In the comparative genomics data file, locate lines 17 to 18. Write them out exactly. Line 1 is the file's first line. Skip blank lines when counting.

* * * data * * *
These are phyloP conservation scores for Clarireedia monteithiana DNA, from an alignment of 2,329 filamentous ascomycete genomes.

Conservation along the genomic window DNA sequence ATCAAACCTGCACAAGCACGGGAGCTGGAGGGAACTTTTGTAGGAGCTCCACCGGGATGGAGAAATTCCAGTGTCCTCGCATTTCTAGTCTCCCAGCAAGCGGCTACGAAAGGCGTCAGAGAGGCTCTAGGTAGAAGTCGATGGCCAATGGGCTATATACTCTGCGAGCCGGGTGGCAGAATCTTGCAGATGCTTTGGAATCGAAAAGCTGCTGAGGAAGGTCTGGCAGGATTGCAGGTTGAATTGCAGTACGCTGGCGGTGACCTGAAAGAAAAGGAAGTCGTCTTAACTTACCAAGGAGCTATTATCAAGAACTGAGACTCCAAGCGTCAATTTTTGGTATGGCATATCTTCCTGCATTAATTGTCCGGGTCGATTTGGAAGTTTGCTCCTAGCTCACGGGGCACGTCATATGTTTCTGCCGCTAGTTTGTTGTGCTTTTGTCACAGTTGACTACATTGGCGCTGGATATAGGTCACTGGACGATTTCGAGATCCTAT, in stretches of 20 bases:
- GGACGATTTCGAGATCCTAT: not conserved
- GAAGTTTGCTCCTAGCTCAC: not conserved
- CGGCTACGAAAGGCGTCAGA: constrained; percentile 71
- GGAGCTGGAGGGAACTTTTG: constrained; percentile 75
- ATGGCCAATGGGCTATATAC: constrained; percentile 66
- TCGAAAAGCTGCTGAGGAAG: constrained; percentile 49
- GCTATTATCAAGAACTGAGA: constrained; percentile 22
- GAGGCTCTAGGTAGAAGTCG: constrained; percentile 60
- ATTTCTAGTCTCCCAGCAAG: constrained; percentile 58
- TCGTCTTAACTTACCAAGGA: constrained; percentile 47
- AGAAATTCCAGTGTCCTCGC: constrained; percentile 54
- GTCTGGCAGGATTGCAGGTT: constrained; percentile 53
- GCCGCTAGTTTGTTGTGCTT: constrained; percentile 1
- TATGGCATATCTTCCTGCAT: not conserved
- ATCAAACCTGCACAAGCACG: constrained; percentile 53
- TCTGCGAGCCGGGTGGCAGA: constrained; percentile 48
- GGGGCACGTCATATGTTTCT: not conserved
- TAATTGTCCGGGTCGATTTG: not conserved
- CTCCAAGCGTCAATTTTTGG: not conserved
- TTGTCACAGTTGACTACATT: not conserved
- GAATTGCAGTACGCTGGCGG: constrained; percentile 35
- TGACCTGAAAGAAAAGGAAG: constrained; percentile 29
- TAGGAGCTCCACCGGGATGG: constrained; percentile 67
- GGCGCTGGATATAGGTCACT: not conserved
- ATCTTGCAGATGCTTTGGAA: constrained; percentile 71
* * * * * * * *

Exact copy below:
- ATCAAACCTGCACAAGCACG: constrained; percentile 53
- TCTGCGAGCCGGGTGGCAGA: constrained; percentile 48